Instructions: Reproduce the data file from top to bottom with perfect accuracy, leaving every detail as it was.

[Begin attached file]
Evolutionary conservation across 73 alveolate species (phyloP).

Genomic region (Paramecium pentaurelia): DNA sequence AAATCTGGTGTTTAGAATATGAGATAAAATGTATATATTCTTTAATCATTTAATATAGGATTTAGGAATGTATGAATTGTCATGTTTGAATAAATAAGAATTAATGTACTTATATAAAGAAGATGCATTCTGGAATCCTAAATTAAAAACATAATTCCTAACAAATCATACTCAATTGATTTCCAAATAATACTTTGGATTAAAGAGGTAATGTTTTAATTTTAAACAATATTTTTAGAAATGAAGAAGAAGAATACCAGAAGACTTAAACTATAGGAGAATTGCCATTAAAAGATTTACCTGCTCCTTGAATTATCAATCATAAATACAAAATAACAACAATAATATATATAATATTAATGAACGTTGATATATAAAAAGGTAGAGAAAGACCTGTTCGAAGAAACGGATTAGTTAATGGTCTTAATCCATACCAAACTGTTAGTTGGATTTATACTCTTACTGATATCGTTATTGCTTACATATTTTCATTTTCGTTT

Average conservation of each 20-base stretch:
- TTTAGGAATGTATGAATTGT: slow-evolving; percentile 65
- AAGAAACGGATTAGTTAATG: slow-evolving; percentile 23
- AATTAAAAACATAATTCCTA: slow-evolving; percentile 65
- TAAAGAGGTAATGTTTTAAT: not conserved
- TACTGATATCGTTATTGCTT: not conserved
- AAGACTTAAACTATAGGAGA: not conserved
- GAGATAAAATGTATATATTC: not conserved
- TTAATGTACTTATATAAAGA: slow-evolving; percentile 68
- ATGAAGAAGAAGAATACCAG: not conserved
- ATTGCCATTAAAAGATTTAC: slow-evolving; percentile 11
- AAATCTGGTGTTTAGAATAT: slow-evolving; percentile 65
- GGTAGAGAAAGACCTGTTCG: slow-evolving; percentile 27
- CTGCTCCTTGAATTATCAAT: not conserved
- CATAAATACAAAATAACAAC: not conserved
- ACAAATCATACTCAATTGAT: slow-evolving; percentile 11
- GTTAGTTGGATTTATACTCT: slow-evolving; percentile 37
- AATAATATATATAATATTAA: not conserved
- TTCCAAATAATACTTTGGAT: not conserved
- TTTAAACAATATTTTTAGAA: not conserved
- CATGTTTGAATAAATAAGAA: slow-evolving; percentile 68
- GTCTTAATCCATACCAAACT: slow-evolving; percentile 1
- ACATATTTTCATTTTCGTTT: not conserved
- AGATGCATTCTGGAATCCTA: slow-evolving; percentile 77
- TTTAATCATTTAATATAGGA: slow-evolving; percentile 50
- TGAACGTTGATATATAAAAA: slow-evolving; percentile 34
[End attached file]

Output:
Evolutionary conservation across 73 alveolate species (phyloP).

Genomic region (Paramecium pentaurelia): DNA sequence AAATCTGGTGTTTAGAATATGAGATAAAATGTATATATTCTTTAATCATTTAATATAGGATTTAGGAATGTATGAATTGTCATGTTTGAATAAATAAGAATTAATGTACTTATATAAAGAAGATGCATTCTGGAATCCTAAATTAAAAACATAATTCCTAACAAATCATACTCAATTGATTTCCAAATAATACTTTGGATTAAAGAGGTAATGTTTTAATTTTAAACAATATTTTTAGAAATGAAGAAGAAGAATACCAGAAGACTTAAACTATAGGAGAATTGCCATTAAAAGATTTACCTGCTCCTTGAATTATCAATCATAAATACAAAATAACAACAATAATATATATAATATTAATGAACGTTGATATATAAAAAGGTAGAGAAAGACCTGTTCGAAGAAACGGATTAGTTAATGGTCTTAATCCATACCAAACTGTTAGTTGGATTTATACTCTTACTGATATCGTTATTGCTTACATATTTTCATTTTCGTTT

Average conservation of each 20-base stretch:
- TTTAGGAATGTATGAATTGT: slow-evolving; percentile 65
- AAGAAACGGATTAGTTAATG: slow-evolving; percentile 23
- AATTAAAAACATAATTCCTA: slow-evolving; percentile 65
- TAAAGAGGTAATGTTTTAAT: not conserved
- TACTGATATCGTTATTGCTT: not conserved
- AAGACTTAAACTATAGGAGA: not conserved
- GAGATAAAATGTATATATTC: not conserved
- TTAATGTACTTATATAAAGA: slow-evolving; percentile 68
- ATGAAGAAGAAGAATACCAG: not conserved
- ATTGCCATTAAAAGATTTAC: slow-evolving; percentile 11
- AAATCTGGTGTTTAGAATAT: slow-evolving; percentile 65
- GGTAGAGAAAGACCTGTTCG: slow-evolving; percentile 27
- CTGCTCCTTGAATTATCAAT: not conserved
- CATAAATACAAAATAACAAC: not conserved
- ACAAATCATACTCAATTGAT: slow-evolving; percentile 11
- GTTAGTTGGATTTATACTCT: slow-evolving; percentile 37
- AATAATATATATAATATTAA: not conserved
- TTCCAAATAATACTTTGGAT: not conserved
- TTTAAACAATATTTTTAGAA: not conserved
- CATGTTTGAATAAATAAGAA: slow-evolving; percentile 68
- GTCTTAATCCATACCAAACT: slow-evolving; percentile 1
- ACATATTTTCATTTTCGTTT: not conserved
- AGATGCATTCTGGAATCCTA: slow-evolving; percentile 77
- TTTAATCATTTAATATAGGA: slow-evolving; percentile 50
- TGAACGTTGATATATAAAAA: slow-evolving; percentile 34